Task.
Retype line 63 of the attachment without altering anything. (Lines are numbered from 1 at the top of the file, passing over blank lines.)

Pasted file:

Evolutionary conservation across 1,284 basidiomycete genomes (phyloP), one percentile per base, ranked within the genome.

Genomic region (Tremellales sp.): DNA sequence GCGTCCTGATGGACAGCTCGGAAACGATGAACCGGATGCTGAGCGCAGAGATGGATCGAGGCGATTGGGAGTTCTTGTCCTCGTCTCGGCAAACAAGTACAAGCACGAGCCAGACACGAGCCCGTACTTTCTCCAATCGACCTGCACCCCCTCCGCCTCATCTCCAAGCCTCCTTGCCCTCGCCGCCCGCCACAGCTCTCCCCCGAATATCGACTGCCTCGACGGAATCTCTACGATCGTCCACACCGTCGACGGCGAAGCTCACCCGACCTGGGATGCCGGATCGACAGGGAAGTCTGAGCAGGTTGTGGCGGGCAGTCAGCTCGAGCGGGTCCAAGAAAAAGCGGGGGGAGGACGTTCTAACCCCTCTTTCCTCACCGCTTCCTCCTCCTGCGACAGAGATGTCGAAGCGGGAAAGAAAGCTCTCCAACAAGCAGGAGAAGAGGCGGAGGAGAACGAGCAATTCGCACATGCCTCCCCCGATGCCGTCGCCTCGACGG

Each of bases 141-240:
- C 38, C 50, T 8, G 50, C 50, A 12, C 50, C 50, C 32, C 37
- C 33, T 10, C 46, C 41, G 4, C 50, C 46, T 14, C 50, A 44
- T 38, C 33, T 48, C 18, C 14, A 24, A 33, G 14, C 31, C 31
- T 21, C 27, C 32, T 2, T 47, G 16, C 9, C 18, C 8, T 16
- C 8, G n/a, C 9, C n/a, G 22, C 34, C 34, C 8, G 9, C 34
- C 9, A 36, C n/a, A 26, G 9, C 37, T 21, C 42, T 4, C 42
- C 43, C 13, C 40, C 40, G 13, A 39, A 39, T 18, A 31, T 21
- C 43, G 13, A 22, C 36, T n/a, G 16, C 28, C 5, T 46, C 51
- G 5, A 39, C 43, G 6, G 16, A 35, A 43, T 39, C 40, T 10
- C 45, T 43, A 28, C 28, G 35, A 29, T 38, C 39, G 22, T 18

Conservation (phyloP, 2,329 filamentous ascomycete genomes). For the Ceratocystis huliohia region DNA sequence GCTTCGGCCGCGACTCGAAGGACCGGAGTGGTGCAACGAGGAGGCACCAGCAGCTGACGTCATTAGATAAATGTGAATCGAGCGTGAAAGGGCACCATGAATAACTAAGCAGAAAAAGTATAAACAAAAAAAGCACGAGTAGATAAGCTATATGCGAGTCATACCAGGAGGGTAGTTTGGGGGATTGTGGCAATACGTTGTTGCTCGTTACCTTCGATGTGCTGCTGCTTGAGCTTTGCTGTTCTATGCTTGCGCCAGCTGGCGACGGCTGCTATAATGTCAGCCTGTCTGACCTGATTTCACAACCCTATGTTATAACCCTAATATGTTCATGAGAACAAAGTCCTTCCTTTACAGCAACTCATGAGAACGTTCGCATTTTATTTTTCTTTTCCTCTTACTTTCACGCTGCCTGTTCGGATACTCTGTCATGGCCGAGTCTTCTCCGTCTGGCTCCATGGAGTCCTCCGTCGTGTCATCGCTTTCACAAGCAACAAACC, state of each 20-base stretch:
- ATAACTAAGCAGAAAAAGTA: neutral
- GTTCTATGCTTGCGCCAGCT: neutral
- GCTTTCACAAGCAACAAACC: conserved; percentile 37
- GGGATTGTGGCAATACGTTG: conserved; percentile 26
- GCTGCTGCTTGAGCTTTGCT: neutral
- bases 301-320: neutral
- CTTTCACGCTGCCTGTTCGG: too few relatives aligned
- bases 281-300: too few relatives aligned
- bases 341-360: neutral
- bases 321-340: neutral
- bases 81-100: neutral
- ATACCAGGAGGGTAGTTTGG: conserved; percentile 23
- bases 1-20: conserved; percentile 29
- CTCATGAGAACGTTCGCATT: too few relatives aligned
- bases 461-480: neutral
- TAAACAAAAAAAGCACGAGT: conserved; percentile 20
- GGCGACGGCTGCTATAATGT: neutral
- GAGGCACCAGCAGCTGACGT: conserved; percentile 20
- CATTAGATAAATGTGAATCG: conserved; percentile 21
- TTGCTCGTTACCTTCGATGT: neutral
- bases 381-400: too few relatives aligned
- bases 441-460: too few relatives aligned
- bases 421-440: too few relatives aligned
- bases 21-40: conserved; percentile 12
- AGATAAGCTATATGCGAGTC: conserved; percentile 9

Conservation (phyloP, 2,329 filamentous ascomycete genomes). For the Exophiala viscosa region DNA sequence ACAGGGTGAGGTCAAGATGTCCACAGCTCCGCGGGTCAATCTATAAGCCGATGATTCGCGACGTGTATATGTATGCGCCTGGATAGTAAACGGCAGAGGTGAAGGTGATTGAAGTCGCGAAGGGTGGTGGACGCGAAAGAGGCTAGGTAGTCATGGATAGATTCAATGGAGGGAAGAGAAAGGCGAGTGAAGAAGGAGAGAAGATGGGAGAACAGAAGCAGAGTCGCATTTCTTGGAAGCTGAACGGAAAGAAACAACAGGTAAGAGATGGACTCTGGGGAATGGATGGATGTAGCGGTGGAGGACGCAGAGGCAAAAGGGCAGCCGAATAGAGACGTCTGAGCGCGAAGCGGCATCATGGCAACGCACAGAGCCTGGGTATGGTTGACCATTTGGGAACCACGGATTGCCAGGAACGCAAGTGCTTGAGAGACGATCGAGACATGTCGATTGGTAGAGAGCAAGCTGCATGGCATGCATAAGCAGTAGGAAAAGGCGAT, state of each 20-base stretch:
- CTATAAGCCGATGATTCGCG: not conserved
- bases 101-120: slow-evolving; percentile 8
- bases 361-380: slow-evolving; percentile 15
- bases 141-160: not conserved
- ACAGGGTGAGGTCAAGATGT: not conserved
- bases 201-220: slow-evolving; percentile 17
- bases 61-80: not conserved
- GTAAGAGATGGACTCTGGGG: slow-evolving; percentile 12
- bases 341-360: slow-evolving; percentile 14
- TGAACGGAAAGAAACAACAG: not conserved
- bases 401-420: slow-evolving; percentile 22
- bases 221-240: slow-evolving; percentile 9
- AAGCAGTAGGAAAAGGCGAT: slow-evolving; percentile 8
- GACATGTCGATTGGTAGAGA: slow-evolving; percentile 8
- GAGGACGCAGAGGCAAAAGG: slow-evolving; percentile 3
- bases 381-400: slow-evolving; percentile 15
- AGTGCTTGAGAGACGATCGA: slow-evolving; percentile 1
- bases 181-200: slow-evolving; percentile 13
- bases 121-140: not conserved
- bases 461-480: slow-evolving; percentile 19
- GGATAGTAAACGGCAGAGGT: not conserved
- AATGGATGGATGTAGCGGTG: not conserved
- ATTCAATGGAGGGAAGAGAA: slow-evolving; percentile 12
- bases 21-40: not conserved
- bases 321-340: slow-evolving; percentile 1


- ATTCAATGGAGGGAAGAGAA: slow-evolving; percentile 12